Thousands of mental health patients continue to be cared for miles from home, despite government commitment to end “harmful” practices
According to a BMA study, thousands of people with severe mental health are still being sent from places where they still live to receive treatment despite the Government’s commitment to end the “harmful and destructive” practice by April next year.
The new findings came as the BMA revealed more than two years ago how the record of sick patients had been separated from families and local support services due to a lack of local beds.
New analysis Doctor The magazine found that of the trusts in England that had comparable data between 2018 and 2020, nearly half (47%) had sent patients to bed 100 times or more “from 2020 to August” until August 2020.
At least seven trusts doubled their internships outside the field until August 12, 2020 compared to the same period in 2017/18.
Although there were some declines among trustees, the number of inappropriate OOA locations increased by 38% of 40 trusts between 2018 and 2020 with comparable data.
Findings from Freedom of Information requests have also revealed that some of the Clinical Committees that fund and therefore fix bed numbers intend to increase local bed capacity – something that is very necessary to stop patients from being sent miles from home. care.
The BMA has concluded that it is almost inevitable that the Government will lose its goal of eliminating inappropriate practices outside the area by April next year – a commitment made by the NHS England in its 2016 mental health review.
Now, the BMA estimates that at least an additional 1,000 beds for mental illness are needed to end this worrying practice with concerns that the effects of Covid-19 will increase bed demand.
In addition to increasing the number of mental health beds, the BMA calls for:
- A compelling plan to hire and retain more staff to build the capacity of mental health services across the country
- Stronger support for community mental health services
- Larger studies to increase the use of out-of-area use areas to inform the urgent development of CCG-level plans to both increase capacity and strengthen community services.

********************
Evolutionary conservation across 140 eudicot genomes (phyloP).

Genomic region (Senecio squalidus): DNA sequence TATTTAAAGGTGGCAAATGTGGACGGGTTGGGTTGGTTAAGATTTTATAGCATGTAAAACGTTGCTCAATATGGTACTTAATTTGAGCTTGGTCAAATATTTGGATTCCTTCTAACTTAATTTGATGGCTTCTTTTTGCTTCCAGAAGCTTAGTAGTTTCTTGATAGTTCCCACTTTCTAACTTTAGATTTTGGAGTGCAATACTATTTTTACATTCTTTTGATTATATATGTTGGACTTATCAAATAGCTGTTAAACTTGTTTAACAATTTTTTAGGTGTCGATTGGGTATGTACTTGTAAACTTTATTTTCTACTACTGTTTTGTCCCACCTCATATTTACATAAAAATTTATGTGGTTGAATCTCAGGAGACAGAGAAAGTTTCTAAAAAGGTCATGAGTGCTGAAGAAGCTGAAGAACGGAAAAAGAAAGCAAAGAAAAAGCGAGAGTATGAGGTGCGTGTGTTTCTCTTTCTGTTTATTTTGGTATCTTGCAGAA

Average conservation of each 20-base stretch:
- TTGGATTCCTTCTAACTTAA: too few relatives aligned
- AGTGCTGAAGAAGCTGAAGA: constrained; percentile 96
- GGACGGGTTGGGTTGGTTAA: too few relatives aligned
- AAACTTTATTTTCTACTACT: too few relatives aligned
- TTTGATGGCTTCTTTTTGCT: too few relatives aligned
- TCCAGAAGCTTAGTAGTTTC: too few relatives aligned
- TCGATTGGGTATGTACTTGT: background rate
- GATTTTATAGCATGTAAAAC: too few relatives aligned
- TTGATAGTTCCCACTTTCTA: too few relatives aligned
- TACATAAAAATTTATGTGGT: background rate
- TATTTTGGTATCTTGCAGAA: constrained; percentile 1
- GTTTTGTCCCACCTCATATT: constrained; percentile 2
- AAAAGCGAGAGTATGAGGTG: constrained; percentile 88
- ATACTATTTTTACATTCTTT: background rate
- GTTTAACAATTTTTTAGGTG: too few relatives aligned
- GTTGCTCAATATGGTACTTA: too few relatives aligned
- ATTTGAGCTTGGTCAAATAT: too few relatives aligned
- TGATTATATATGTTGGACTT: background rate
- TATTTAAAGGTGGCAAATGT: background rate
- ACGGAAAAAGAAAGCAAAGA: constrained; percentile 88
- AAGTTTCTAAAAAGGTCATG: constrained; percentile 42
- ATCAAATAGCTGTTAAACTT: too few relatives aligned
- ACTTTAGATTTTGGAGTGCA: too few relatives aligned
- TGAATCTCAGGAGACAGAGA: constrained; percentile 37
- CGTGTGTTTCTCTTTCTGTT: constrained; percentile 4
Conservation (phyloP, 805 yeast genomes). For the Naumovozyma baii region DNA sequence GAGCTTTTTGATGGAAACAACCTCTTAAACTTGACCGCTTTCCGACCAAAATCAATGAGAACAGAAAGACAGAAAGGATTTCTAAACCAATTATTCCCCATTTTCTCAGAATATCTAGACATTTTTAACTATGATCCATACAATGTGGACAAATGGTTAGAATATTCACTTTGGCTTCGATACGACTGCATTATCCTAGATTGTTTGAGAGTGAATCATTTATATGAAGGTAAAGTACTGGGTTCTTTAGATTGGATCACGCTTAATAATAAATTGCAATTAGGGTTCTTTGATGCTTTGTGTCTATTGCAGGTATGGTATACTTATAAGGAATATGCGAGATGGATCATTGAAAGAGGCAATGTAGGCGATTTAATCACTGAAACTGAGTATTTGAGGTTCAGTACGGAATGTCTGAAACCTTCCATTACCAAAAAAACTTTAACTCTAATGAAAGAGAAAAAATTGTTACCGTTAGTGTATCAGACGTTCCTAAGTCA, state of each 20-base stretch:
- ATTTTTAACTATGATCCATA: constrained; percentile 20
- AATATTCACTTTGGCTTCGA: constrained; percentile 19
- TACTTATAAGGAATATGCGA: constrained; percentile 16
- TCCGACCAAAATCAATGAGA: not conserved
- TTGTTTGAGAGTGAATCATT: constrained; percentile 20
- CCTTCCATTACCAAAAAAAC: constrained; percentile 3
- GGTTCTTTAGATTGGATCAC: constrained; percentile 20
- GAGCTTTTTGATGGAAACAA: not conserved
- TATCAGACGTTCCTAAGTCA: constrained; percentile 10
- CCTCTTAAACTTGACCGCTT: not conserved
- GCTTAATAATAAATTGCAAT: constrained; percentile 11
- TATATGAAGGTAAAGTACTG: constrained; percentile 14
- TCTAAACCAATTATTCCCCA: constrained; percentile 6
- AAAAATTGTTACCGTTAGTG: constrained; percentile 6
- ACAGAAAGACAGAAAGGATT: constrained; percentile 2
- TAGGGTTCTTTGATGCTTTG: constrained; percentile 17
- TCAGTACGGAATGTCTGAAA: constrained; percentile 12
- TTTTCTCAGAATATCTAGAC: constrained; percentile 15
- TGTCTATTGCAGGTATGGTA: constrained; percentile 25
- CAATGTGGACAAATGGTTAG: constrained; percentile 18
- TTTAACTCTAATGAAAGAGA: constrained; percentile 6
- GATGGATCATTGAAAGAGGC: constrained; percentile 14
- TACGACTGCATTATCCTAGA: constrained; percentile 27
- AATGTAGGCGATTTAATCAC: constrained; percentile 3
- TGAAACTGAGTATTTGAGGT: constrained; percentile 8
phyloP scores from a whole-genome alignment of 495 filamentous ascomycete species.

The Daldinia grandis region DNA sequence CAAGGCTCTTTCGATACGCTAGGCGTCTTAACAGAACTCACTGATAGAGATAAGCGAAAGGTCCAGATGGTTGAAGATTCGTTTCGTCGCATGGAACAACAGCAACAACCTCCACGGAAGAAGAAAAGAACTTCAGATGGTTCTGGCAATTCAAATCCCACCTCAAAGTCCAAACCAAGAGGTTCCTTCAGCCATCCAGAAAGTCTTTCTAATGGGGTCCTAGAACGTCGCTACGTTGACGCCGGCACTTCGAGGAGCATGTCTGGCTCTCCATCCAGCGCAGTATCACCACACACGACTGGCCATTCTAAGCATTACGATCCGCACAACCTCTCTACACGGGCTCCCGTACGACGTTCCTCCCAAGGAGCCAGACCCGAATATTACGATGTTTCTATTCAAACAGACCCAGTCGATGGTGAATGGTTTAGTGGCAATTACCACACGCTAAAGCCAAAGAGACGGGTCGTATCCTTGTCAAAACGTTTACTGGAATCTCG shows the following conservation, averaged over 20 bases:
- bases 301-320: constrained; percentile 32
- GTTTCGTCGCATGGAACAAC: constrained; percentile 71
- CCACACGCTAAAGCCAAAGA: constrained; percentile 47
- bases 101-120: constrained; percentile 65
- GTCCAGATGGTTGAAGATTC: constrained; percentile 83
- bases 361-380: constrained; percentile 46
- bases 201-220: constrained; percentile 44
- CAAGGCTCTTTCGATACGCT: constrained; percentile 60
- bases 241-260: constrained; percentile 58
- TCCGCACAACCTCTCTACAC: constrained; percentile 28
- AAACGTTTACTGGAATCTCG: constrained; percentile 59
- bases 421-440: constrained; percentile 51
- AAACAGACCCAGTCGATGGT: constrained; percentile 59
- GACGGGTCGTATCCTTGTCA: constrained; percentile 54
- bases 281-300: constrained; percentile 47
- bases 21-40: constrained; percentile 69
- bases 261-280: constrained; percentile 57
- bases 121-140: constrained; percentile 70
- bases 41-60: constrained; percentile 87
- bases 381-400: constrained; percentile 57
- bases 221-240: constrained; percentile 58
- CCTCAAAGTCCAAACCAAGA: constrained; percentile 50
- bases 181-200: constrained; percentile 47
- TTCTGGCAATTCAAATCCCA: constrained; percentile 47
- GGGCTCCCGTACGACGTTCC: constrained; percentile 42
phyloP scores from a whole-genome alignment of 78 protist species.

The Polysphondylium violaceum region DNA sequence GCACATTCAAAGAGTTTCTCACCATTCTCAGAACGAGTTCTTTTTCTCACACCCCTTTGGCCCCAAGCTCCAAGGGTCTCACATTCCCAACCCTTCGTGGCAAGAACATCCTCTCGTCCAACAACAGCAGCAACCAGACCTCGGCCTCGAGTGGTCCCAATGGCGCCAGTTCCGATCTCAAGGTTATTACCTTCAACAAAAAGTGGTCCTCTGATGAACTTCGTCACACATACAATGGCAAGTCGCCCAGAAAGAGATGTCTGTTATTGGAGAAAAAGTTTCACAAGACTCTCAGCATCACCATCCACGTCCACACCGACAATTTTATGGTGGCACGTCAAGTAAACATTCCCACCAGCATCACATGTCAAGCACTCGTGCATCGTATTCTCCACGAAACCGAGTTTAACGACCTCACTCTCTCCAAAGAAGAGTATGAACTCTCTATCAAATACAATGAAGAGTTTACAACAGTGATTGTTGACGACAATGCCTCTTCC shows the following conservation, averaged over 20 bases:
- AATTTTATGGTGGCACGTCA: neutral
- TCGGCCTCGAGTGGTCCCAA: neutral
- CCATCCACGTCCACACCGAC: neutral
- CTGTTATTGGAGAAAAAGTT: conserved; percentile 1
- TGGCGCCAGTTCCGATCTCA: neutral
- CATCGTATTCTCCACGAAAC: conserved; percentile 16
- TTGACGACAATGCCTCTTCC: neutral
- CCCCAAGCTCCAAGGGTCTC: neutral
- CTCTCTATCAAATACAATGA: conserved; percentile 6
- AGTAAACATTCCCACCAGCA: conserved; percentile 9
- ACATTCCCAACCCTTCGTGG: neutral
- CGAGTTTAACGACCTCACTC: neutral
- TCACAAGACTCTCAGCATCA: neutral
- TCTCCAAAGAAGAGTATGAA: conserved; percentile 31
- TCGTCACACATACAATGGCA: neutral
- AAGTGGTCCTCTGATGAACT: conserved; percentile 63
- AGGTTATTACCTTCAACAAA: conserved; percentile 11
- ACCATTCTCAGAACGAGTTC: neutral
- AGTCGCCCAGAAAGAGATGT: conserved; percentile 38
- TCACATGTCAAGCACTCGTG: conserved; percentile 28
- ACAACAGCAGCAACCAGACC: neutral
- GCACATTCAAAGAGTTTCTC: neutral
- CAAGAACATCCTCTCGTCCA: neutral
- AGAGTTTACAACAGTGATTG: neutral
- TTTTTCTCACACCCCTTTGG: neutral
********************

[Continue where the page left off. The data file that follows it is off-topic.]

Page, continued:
- Confidence and confidence in ensuring that the new NICE guidelines for complex psychosis (rehabilitation) are met so that they have adequate adaptation facilities for both the community and the hospitalized.
We do not see enough progress in ending the harmful and destructive practice of sending mental health patients out of treatment. This unacceptable and unnecessary practice causes distress to the most vulnerable in society, increases the risk of suicide, and separates people from their friends and family when such ties are needed. Although mental health leaders and providers have called for an end to this practice a few years ago, investing in mental health beds and good quality community care does not make them feel confident that the situation is bad or even worse. Addressing this is even more urgent with the impact of the Covid-19 pandemic and the impact of the recession on the mental health of the population, along with the inevitable tightness in public finances. It is absolutely crucial that the Government recommends ending this practice by providing much-needed extra beds and ensuring optimal coordination of services before they get out of control. A moratorium on further bed-cutting is essential given the damage caused by the cuts in recent years, as well as the re-provision of services in hospitals and communities where there are gaps. ”
Dr. Andrew Molodynski, Head of BMA Mental Health Policy
People are much more likely to be cured of the disease if they are cared for close to home and close to family and friends. It is likely that the government will lose its goal to end the practice of sending patients out of the field inappropriately, but due to the pandemic we may not know how short they are. After the NHS England launched Covid-19 landed out-of-area data collection, we now don’t know how bad it is. The NHS needs to take action, make this data collection mandatory, and ask Trusts that do not share their numbers. In the short term, sites with high rates of unsuitable locations outside the area should be given the resources they need to invest in beds with the right staff. In the long term, community mental health services need to be improved so that more patients can be cared for in line with the commitments made in the NHS Long-Term Plan. The new basic community framework for mental health services provides reasons for optimism. Let’s hope that the significant investment promised will reach the front line. “
Dr. Adrian James, President of Royal Psychiatrists College
Today’s findings come a year after the BMA’s disappearance of NHS mental health rehabilitation rooms from Clinical Commission Groups and NHS trusts in England, leaving around five million people “stored” in these areas. private sector supply.